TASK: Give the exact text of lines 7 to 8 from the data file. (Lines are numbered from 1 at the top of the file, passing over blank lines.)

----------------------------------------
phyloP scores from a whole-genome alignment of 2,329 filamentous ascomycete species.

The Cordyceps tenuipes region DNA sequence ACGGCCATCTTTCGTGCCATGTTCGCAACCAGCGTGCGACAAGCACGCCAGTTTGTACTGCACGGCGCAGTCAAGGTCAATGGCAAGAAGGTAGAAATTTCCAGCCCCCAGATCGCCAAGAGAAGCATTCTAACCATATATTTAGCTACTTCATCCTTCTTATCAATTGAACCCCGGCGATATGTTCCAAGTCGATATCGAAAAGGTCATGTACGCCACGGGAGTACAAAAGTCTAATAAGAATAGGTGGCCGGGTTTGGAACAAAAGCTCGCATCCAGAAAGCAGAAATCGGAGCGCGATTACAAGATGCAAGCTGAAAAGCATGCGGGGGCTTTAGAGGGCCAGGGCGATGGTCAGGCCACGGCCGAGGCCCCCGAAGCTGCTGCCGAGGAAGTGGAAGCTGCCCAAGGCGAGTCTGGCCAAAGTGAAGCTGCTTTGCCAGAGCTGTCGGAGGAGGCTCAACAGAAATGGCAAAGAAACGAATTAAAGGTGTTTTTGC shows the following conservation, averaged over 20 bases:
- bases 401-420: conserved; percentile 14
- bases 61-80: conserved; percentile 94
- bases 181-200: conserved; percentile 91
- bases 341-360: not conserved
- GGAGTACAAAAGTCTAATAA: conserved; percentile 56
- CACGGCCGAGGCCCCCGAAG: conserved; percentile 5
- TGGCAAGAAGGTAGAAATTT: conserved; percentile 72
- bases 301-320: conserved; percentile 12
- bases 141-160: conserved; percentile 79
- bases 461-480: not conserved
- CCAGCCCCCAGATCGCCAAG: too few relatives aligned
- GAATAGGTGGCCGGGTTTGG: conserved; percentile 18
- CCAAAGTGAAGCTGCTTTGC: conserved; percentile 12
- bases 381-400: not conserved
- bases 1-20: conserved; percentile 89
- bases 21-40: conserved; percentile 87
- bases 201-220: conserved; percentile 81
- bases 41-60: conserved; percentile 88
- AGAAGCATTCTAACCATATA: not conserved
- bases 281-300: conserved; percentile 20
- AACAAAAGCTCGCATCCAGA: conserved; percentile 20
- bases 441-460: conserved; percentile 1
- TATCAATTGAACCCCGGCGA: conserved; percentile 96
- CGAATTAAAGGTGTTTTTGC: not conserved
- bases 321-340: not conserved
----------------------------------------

- GGAGTACAAAAGTCTAATAA: conserved; percentile 56
- CACGGCCGAGGCCCCCGAAG: conserved; percentile 5